Strokes kill about 140,000 Americans each year and are the fifth leading cause of death according to the CDC.
A stroke occurs when there is a disruption of blood flow in the brain, either a blockage of a blood vessel (an ischemic stroke) or a blood vessel bursting and bleeding into the brain (a hemorrhagic stroke). The ischemic or blocked blood vessel stroke is most common, accounting for about 80-90% of strokes.
While there is no way to reliably predict strokes in the future, it is vitally important to spot the warning signs when a stroke is occurring.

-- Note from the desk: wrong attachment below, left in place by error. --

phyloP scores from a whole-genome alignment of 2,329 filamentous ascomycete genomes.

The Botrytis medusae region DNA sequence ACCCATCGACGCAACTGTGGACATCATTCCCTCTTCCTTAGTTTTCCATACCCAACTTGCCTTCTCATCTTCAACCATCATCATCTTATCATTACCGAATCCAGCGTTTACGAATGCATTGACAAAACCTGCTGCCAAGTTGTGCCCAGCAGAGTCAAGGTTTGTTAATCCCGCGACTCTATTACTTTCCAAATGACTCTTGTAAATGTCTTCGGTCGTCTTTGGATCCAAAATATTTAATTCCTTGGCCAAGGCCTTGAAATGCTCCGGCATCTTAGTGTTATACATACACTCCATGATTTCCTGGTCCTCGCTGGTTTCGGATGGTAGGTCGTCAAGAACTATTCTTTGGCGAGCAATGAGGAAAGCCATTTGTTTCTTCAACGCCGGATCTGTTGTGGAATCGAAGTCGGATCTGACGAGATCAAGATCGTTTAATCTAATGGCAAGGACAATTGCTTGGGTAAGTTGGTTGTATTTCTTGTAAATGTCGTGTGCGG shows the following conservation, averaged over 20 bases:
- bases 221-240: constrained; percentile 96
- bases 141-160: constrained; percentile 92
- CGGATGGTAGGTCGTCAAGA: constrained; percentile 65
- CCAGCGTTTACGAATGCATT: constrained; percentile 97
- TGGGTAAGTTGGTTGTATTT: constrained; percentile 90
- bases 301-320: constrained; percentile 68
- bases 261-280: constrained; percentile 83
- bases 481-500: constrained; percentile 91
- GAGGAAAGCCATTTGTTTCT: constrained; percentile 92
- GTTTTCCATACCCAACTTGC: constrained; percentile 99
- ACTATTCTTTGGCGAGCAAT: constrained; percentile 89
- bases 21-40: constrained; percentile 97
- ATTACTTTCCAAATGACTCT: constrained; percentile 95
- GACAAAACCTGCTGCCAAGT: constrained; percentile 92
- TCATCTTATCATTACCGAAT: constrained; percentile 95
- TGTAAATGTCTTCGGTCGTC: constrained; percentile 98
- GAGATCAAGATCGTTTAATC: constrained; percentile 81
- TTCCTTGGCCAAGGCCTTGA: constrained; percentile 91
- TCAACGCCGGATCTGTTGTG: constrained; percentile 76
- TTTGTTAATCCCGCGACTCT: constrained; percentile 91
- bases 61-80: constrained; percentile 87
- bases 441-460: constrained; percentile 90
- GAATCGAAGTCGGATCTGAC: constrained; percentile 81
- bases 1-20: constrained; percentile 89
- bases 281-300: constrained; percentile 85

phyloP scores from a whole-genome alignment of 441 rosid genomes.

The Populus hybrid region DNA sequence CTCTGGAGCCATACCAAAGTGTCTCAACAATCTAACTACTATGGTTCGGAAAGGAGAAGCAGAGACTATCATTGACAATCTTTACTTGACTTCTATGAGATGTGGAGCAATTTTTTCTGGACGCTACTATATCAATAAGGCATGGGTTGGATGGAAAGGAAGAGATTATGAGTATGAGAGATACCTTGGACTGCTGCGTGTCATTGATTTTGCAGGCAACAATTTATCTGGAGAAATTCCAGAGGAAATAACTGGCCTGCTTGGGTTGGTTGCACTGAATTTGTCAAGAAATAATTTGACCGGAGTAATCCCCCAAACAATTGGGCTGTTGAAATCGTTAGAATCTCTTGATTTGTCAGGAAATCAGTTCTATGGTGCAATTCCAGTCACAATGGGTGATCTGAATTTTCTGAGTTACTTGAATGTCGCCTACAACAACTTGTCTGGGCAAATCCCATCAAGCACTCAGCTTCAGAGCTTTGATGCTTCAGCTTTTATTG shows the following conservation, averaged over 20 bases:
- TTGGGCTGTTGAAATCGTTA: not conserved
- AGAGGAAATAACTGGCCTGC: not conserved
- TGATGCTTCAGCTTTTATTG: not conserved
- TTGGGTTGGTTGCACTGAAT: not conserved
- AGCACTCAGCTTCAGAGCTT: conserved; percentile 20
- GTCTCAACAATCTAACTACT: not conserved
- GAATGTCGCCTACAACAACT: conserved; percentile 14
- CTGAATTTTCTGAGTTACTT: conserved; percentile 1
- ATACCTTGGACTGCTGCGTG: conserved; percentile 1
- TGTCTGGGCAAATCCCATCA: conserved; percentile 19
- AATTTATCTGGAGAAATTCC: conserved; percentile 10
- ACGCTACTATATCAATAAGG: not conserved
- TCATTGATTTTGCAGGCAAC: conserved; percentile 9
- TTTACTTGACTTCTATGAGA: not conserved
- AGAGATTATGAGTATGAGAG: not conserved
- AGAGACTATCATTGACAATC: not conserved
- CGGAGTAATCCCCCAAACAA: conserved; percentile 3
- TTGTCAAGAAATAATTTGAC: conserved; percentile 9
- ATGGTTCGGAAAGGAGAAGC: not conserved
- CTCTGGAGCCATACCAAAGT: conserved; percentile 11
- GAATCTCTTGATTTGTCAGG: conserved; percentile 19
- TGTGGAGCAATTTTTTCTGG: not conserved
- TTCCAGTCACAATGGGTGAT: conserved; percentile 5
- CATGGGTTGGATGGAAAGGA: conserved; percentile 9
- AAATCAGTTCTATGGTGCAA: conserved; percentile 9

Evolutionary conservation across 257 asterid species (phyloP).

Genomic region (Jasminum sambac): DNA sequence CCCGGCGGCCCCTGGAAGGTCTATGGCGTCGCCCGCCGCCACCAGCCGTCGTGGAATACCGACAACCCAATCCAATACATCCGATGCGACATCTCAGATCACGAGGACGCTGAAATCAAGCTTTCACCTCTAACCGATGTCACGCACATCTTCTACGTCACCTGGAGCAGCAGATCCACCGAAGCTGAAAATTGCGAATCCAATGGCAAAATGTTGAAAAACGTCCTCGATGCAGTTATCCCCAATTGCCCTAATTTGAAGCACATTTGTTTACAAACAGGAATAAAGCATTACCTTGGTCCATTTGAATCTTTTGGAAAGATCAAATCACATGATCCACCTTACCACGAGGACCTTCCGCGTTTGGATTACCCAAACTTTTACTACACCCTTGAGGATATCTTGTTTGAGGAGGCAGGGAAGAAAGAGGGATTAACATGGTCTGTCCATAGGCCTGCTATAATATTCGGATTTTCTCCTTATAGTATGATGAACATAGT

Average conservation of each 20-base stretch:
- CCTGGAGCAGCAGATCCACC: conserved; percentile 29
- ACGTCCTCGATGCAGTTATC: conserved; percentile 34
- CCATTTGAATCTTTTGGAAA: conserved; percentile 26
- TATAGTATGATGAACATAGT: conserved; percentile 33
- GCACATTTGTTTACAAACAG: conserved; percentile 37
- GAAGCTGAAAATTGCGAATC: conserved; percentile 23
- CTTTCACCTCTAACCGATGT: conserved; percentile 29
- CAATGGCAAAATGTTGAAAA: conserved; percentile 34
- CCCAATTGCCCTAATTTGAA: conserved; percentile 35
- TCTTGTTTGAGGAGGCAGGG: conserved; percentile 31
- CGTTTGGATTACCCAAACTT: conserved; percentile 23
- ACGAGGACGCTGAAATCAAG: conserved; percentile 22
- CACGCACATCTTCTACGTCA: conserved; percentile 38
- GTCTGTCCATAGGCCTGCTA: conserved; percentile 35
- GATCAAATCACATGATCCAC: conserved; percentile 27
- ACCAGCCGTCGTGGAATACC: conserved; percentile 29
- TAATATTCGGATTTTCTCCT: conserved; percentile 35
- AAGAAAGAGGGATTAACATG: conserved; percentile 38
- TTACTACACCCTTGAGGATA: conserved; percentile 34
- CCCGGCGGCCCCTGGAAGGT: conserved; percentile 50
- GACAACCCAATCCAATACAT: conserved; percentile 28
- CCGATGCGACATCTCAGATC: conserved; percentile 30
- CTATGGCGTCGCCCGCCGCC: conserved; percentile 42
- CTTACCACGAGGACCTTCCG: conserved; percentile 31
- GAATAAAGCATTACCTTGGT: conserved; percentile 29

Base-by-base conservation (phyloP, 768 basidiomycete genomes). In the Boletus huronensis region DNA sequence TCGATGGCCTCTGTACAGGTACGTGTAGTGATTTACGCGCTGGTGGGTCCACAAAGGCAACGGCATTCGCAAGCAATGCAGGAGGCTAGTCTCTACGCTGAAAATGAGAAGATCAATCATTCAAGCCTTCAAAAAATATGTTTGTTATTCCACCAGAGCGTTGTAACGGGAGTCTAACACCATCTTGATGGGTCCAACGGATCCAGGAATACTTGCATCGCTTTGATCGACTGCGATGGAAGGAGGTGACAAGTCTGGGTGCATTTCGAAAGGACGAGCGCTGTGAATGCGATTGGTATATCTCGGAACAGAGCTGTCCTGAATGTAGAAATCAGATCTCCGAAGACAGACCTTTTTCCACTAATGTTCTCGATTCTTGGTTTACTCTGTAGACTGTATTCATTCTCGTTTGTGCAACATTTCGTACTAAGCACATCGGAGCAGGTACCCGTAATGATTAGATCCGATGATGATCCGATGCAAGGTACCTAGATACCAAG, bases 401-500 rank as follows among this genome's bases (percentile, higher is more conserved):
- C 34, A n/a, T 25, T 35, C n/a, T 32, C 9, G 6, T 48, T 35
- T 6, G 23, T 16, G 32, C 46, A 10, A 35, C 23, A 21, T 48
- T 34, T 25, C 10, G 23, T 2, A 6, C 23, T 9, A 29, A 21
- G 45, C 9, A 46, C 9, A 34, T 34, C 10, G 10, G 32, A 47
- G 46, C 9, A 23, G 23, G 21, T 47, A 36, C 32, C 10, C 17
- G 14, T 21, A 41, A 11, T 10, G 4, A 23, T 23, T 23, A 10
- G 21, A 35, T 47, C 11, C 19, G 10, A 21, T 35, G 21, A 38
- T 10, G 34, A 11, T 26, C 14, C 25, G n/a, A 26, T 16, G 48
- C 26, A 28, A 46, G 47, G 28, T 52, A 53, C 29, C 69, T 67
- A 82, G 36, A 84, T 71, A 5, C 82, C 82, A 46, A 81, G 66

Shingles (herpes zoster) is an outbreak of blisters by the same virus that causes chickenpox, the varicella-zoster virus (VZV). After getting over the chickenpox, the virus remains dormant in the body. Doctors don’t know why the virus suddenly reactivates years later.
It is estimated that one out of every three Americans will develop shingles. Half of the shingles cases occur in people 60 and older.
Recent research from the NIHR Leicester Biomedical Research Centre, UK is giving us more evidence that prolonged sitting increases health risks. We already know that lengthy sedentary time (defined as sitting or reclining with low energy expenditure) is a risk factor for type 2 diabetes and heart disease. This research shows increased sedentary time is associated with the amount of fat deposited around the internal organs.